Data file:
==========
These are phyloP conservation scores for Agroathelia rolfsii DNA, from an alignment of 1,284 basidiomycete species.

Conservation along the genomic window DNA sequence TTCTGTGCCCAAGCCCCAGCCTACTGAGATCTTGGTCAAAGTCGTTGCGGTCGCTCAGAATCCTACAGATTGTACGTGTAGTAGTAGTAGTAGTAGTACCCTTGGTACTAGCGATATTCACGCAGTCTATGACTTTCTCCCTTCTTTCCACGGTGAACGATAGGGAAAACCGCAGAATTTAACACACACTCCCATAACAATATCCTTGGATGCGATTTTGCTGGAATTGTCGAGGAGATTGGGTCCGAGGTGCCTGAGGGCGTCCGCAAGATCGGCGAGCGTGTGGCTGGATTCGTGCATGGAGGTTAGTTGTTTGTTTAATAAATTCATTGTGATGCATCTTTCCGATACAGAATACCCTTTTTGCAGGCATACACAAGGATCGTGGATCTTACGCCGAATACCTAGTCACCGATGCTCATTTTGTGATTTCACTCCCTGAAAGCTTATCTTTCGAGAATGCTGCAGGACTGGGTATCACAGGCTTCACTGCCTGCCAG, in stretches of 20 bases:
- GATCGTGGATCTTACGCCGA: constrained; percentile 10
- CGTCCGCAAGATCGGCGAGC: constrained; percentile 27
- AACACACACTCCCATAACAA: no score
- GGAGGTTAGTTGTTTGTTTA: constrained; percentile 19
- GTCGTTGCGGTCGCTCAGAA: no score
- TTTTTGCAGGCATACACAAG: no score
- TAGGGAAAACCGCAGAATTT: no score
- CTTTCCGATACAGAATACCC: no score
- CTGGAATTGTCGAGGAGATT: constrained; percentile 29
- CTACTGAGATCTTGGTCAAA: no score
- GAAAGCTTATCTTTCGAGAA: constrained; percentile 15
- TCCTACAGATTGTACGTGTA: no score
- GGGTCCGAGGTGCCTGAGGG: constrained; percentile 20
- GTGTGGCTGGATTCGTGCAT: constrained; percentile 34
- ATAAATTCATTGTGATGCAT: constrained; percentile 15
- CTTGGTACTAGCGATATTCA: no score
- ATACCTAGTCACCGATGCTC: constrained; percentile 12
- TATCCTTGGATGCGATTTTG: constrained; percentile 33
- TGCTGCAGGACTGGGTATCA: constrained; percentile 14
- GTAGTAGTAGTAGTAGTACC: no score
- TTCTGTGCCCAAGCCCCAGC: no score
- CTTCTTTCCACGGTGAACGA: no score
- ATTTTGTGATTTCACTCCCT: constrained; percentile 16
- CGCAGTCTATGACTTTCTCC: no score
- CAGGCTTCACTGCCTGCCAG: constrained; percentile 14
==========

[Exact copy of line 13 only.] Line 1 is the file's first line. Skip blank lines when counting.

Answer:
- GAAAGCTTATCTTTCGAGAA: constrained; percentile 15